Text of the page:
Apprehensive that the rupee could further weaken as crude oil prices soar, foreign portfolio investors (FPIs) have sold Indian bonds close to $1 billion so far in September. Sales in the equity market at close to $232.3 million between September 1 and 18 have been far smaller.
Since January, the rupee has lost 12% and closed at 72.3825 to the dollar on Wednesday. Noticeably, the US dollar Index — Dollex — has weakened by nearly 1% since the beginning of September.
Treasury yields in the US 10-year paper have been rising over the past couple of months and hit 3.07% on Thursday, the highest in almost four months. The yield on the Indian benchmark paper has jumped 7 basis points (bps) since the start of September and closed at 8.07 on Wednesday. Brent oil was ruling at around $79.83 levels per barrel on Thursday.
The weakening rupee could prompt foreign investors to offload more bonds, market observers said. Otherwise, their portfolios would continue to lose value. To be sure, other emerging markets which are vulnerable to rising crude oil prices have also seen sell-offs in their bond markets. Indonesian bond markets have witnessed a net selling of $1.2 billion in the same period.
Ajay Manglunia, EVP & head – fixed income, Edelweiss Financial Services, said FPIs remained net investors in August at $355 million, primarily because the rupee and yields had shown signs of stabilisation.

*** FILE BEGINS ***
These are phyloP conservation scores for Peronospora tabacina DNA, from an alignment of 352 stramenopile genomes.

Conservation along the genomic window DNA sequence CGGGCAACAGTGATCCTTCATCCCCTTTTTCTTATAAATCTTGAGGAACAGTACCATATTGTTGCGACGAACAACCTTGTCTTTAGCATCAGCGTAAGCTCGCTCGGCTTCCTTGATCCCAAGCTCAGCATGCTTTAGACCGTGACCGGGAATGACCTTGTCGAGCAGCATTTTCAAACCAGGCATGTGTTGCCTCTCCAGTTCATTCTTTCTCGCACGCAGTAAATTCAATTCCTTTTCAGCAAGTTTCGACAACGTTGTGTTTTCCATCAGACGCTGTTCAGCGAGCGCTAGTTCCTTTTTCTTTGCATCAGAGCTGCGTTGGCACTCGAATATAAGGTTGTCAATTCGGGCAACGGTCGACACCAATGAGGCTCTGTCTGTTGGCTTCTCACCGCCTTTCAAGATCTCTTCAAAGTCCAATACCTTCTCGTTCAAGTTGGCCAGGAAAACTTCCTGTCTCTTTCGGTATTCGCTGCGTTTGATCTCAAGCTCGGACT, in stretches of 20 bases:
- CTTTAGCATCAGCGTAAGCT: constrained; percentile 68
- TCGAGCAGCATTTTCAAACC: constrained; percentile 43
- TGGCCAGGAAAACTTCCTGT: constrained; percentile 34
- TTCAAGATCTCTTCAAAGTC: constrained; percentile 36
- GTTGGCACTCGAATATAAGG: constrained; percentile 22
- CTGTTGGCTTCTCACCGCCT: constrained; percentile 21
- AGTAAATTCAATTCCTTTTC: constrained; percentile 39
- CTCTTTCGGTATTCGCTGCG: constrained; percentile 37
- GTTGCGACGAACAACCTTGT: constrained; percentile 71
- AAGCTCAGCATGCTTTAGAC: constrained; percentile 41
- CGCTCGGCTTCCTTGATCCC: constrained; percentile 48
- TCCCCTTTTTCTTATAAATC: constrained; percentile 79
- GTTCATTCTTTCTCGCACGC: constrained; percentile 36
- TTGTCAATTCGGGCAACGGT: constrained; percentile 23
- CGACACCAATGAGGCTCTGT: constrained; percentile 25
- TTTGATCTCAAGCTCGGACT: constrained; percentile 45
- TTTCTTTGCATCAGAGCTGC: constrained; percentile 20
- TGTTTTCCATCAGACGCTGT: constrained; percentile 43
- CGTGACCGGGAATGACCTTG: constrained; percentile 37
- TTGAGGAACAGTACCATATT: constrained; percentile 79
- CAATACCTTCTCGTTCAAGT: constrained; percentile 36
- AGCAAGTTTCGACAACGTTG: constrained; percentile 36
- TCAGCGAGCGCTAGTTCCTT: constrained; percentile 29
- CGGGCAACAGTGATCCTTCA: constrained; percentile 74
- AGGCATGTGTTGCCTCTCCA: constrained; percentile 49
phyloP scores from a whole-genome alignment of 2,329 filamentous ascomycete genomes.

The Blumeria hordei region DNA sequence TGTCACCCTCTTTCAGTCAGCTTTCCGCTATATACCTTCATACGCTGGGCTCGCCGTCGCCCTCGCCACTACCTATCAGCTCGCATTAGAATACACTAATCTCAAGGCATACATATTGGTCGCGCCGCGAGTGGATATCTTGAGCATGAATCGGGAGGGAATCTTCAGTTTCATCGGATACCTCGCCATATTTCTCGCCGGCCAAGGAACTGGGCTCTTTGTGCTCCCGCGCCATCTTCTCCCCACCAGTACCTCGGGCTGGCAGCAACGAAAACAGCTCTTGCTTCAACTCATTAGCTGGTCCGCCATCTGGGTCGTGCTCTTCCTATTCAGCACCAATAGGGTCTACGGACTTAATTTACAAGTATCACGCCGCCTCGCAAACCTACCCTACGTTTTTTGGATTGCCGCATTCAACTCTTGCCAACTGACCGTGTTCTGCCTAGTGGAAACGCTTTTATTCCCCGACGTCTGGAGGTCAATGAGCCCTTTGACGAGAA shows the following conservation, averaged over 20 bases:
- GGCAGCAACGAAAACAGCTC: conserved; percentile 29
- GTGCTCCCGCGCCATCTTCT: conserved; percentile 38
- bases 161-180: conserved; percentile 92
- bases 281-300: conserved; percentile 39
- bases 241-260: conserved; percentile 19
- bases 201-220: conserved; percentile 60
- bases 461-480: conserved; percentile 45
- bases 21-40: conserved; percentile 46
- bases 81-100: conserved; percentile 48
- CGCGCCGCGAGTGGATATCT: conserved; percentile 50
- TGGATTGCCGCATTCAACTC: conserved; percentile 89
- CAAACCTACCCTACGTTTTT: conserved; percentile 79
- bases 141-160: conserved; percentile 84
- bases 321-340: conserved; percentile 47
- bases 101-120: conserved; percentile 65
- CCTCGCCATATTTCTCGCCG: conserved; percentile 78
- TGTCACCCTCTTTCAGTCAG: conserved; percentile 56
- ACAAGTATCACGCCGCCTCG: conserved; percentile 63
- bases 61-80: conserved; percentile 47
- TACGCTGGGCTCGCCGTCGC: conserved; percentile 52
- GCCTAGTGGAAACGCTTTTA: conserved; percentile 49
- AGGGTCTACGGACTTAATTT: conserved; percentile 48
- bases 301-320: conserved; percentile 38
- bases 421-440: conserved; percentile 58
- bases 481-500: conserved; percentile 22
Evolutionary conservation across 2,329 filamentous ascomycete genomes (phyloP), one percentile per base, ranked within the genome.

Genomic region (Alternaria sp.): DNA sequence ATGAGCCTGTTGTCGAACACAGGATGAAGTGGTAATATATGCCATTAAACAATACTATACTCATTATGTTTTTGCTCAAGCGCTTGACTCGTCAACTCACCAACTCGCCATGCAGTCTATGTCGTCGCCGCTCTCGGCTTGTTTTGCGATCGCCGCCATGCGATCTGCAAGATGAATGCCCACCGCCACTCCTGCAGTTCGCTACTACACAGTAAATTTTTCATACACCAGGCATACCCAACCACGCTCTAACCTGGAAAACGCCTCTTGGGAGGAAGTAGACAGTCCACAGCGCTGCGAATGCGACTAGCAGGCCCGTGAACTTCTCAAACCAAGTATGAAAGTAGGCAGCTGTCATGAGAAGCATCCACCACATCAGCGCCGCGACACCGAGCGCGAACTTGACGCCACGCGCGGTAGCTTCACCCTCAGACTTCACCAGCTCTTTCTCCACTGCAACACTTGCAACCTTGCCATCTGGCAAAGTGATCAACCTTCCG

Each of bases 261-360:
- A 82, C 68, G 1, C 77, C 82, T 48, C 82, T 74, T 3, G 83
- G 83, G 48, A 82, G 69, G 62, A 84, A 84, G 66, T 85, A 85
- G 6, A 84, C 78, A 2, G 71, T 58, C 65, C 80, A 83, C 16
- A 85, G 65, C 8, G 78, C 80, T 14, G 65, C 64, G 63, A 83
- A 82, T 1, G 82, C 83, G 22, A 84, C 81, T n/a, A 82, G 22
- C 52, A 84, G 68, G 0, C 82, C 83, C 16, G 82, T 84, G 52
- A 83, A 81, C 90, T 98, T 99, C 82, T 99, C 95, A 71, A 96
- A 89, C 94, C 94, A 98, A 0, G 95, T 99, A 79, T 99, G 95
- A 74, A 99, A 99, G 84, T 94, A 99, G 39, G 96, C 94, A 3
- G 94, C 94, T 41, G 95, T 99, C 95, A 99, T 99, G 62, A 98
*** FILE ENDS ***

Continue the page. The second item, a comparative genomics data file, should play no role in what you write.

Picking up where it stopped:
“In September, the rupee has been on a depreciating path and yields have been unstable, these are factors that have possibly triggered FPI outflows. The market has now factored in a 50 bps hike during the October meeting, with a few more hikes underway by the monetary policy committee,” Manglunia explained.
Sebi said after its recent board meeting that the proposed amendments in Sebi (FPI) Regulations, 2014 were discussed and broadly agreed upon. The revised circular will be soon issued separately, the regulator said. “Largely, we have agreed with what the HR Khan committee is saying,” said Sebi chairman Ajay Tyagi after the board meeting.
The RBI in its annual report earlier had highlighted that the CAD was expected to be largely financed by FDI flows.